I also make “to do” lists each week and even daily, which really helps when I am experiencing Fibro Fog. Some people use post-it notes to remind them of things throughout their day. What I like about making a list is that I don’t forget things or lose sight of what I want to get accomplished. You can also use a calendar and spread your “to do” list out over the week or month.
It’s crucial that you also schedule rest breaks and downtime. Be flexible and postpone activities when you’re not feeling good. By keeping a planner, you’ll be able to move things around as needed. Even when I have had to scratch activities for a day that I had planned, I feel better if I’ve rescheduled those activities. If I am remiss and don’t stay on top of my planner and/or journal, I find that I get more easily sucked down the rabbit hole in my mind of self-deprecating thoughts that I’m not doing enough.
Other things that you can do to help yourself through Fibro fog are:
- Drink more water with electrolytes and also green tea. Occasionally I found that dehydration can make matters worse and hydrating more helped.
- Cut back on activities that aren’t that important.
- Maintain a routine.
- Break down bigger tasks into smaller ones (put it on the calendar!)
- See your doctor and make sure that you don’t have other underlying conditions such as a low functioning thyroid or imbalanced hormones.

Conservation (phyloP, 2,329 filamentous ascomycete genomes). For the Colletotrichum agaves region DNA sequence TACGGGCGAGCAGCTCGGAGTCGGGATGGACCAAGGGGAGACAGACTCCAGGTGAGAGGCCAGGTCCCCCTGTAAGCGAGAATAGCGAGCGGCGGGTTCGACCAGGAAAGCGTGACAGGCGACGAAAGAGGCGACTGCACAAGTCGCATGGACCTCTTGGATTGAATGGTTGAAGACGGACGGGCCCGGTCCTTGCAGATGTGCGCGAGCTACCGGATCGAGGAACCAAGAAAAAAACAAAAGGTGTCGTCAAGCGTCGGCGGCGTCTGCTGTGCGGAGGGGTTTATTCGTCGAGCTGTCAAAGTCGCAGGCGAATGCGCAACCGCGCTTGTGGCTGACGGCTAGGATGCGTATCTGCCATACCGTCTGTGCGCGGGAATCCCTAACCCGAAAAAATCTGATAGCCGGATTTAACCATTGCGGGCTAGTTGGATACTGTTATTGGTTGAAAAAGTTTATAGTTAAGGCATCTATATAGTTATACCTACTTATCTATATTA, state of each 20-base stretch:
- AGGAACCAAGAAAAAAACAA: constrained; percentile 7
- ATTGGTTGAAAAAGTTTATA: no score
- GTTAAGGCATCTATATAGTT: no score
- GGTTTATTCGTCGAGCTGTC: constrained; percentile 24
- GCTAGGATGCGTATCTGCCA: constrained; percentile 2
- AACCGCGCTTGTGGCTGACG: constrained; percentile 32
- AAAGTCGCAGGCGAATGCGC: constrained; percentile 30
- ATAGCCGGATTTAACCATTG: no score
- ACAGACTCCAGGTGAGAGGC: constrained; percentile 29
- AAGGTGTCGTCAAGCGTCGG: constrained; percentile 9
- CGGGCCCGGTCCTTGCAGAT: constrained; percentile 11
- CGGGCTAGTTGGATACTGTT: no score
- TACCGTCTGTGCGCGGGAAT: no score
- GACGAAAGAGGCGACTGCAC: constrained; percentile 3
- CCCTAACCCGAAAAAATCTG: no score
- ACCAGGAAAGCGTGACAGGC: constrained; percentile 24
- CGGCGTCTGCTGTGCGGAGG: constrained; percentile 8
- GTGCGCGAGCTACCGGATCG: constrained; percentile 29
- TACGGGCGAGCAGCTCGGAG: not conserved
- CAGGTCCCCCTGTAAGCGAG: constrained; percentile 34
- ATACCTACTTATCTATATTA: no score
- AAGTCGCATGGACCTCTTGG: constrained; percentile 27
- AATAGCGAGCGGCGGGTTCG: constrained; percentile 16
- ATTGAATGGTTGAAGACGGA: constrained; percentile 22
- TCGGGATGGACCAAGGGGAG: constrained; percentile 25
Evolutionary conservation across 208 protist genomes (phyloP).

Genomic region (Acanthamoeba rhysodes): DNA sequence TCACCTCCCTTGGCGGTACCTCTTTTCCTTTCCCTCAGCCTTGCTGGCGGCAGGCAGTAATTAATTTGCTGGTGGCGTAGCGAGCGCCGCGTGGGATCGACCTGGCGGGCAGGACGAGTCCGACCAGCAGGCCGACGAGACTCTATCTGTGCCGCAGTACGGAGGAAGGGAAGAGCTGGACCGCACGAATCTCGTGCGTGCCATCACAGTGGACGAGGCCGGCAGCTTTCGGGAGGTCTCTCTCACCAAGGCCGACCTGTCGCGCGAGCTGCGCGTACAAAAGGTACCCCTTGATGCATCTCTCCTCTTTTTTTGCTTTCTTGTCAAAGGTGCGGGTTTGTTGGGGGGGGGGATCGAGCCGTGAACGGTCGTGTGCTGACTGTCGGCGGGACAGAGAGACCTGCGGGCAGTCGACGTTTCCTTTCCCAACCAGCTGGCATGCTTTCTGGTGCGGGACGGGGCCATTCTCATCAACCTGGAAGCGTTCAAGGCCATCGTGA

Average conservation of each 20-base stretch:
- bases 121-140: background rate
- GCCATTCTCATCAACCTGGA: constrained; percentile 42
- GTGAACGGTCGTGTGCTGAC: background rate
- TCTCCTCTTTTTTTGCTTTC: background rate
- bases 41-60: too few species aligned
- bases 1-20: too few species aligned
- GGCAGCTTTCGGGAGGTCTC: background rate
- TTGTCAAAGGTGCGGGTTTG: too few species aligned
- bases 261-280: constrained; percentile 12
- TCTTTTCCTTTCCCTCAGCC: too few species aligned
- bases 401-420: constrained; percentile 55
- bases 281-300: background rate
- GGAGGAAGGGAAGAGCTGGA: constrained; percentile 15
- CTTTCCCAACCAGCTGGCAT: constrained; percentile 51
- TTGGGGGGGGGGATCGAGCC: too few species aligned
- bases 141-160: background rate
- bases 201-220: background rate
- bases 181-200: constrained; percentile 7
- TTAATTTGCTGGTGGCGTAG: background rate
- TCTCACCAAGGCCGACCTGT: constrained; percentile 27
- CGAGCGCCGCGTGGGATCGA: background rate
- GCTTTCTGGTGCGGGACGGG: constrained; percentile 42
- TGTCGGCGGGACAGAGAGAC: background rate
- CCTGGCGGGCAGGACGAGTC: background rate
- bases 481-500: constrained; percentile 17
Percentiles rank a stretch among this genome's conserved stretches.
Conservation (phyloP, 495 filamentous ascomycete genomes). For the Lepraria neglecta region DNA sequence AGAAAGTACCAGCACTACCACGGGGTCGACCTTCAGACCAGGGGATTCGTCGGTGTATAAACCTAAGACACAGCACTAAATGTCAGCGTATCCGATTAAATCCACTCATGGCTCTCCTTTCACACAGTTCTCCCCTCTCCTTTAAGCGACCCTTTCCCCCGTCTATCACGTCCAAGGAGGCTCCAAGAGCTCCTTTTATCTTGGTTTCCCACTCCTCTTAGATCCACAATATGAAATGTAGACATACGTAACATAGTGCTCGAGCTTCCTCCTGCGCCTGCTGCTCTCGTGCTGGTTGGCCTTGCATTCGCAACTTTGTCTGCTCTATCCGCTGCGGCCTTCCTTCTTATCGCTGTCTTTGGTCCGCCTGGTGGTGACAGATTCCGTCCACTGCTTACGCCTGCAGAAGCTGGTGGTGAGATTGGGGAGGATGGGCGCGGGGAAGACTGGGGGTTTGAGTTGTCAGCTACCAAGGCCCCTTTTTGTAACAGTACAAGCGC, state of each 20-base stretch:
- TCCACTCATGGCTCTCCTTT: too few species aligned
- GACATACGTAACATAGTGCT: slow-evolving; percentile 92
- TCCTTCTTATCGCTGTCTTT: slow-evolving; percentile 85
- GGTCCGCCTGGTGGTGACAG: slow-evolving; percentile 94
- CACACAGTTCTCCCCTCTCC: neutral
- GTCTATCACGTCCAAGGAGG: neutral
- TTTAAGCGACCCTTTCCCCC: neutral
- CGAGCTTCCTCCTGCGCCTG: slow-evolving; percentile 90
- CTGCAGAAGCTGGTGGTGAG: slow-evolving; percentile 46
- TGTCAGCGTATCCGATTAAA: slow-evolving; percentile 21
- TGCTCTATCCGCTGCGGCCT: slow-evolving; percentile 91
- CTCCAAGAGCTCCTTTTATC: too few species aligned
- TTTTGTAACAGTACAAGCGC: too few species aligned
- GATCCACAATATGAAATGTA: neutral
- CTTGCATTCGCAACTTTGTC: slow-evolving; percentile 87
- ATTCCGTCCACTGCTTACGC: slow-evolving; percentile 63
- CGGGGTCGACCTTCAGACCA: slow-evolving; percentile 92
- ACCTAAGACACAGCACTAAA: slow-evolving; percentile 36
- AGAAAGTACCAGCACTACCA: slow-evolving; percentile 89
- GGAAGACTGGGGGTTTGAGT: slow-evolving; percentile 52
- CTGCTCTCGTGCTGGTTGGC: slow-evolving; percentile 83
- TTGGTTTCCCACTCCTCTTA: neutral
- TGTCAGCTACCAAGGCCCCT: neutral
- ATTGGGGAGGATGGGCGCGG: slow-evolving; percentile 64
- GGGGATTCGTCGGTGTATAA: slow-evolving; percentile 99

- Take your supplements! B Complex, Vitamin D3, Magnesium, and a good quality Fish oil are all important in not only how you feel from day to day, but also for your long-term health.
- I’ve found a couple of supplements that specifically help with Fibro-fog. They are: an herb called “Bacopa” and a supplement called “Brain Support” made by “1-Body”, both of which can be purchased on Amazon.
- Eat a nutritious diet; this is instrumental in both your physical and mental health
- Exercise – you may think I’m nuts for suggesting you exercise when you’re feeling exhausted all the time, but I’ve been in your shoes. Exercise, making sure to keep it light, has helped me tremendously and I find my stamina increasing week by week. Numerous studies have also shown that exercise increases energy levels once you get used to it. And again, baby steps! If you can only walk up the block for a few hundred feet, start there.
- Maintain a regular sleep schedule. Getting good sleep helps with Fibro Fog tremendously. See my page on improving sleep for help with this. https://fibromyalgiarecovery.com/improve-sleep/
- Listen to your body and don’t overdo it. This can be a delicate balance, especially if you’re beginning to exercise. Be sure and pace yourself, and if you feel like you’re getting derailed, then back off for a few days and rest.
- Don’t be afraid to ask for help if you need it.
Slow-flow yoga, or even Chair Yoga are both excellent forms of exercise that can help improve not just your body, but also your mind and spirit. The National Institute of Health completed a study on how yoga affects women with Fibromyalgia. They specifically looked at effects on psychological functioning, pain levels, and cortisol levels. The women attended yoga twice weekly for an 8-week period. Results were promising and all of the women improved in all three categories by the end of the study period.
The important thing is to pace yourself and just start somewhere.